"Mont Blanc..."   (Chapter VII)

Mont Blanc is the highest mountain of the Swiss Alps and 11th highest in the world. It is significant the Victor notices Mt Blanc as he drives back from London, as this mountain will later form an integral setting for his confrontation with the creature.

"the first hapless victims to my unhallowed arts...."   (Chapter VIII)

These words foreshadow the coming tragedies throughout the rest of the novel. Though Justine and William are the first innocents dead at the hands of both Frankenstein and his creature, they will not be the last. Notice also how Frankenstein subtly shifts blame from himself to his creature—his “unhallowed art”—who he brought to life through dark processes. The word choice of “unhallowed,” meaning “unholy” or “profane,” shows that Frankenstein thinks of his creature in hellish terms.

"Little did I then expect the calamity that was in a few moments to overwhelm me, and extinguish in horror and despair all fear of ignominy or death...."   (Chapter XX)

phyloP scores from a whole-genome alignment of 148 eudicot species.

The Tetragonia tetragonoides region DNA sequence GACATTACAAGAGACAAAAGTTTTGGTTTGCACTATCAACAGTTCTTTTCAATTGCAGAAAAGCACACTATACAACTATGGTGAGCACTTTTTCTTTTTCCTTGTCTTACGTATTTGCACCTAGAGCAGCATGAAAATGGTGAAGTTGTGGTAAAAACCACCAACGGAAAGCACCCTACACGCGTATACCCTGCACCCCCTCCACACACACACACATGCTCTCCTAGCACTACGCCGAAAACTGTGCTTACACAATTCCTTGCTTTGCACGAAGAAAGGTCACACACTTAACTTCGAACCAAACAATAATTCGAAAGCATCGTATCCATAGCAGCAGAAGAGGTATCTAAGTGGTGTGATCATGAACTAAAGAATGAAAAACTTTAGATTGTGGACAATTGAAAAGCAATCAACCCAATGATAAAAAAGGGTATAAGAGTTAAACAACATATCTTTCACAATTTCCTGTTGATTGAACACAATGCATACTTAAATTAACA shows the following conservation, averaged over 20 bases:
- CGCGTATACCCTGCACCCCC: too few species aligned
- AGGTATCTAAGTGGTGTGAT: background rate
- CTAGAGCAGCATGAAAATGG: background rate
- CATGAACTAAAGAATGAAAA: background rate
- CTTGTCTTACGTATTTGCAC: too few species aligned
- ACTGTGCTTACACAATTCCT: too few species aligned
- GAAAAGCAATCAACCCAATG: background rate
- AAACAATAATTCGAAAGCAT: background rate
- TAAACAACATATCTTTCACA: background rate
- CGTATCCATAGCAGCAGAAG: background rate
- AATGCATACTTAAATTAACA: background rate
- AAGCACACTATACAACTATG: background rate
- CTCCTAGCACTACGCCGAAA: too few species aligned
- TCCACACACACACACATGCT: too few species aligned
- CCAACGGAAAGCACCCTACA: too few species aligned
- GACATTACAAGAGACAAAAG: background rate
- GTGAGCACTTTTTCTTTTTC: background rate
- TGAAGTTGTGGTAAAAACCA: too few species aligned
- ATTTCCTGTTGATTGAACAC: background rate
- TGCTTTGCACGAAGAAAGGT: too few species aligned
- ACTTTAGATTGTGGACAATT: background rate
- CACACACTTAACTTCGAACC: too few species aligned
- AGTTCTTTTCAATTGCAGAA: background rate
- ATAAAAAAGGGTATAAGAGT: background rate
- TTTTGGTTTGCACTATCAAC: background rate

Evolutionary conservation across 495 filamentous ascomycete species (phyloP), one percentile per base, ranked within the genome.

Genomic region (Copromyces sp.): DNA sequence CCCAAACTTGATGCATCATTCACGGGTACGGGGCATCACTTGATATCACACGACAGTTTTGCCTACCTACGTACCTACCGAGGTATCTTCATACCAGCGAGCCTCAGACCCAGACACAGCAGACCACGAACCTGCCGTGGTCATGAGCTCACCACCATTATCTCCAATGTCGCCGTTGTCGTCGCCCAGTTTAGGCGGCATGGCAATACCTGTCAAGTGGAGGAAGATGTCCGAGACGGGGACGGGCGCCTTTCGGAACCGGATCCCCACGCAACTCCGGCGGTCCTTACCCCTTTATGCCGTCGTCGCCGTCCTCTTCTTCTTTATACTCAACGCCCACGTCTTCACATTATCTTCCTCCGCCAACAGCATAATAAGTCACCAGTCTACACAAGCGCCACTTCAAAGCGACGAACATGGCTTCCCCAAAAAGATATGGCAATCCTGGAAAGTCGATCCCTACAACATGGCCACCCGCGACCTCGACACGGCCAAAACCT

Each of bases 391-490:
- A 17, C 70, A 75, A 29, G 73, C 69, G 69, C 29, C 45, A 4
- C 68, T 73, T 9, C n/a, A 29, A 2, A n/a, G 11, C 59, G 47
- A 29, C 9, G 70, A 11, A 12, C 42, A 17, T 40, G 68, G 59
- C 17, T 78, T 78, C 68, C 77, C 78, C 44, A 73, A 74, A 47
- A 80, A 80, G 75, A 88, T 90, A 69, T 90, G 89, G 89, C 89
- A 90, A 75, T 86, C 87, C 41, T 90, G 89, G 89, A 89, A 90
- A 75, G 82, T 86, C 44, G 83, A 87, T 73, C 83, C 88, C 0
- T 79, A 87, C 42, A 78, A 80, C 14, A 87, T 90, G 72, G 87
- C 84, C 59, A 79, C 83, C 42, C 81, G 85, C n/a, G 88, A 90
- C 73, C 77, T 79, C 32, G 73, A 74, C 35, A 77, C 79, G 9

In this moment of suspenseful foreshadowing, Frankenstein reflects on how the next turn of events will shift his attention away from himself and his fears. The word “ignominy” means “dishonor,” suggesting that Frankenstein had been occupied by his near-death and his precarious social standing.

"Suddenly a heavy storm of rain descended...."   (Chapter XXIII)

Notice how the setting of these events foreshadows the terrible events to come. The joy of his wedding and wedding night are cast against a stormy night that suggests his honeymoon will not go as he expects it to.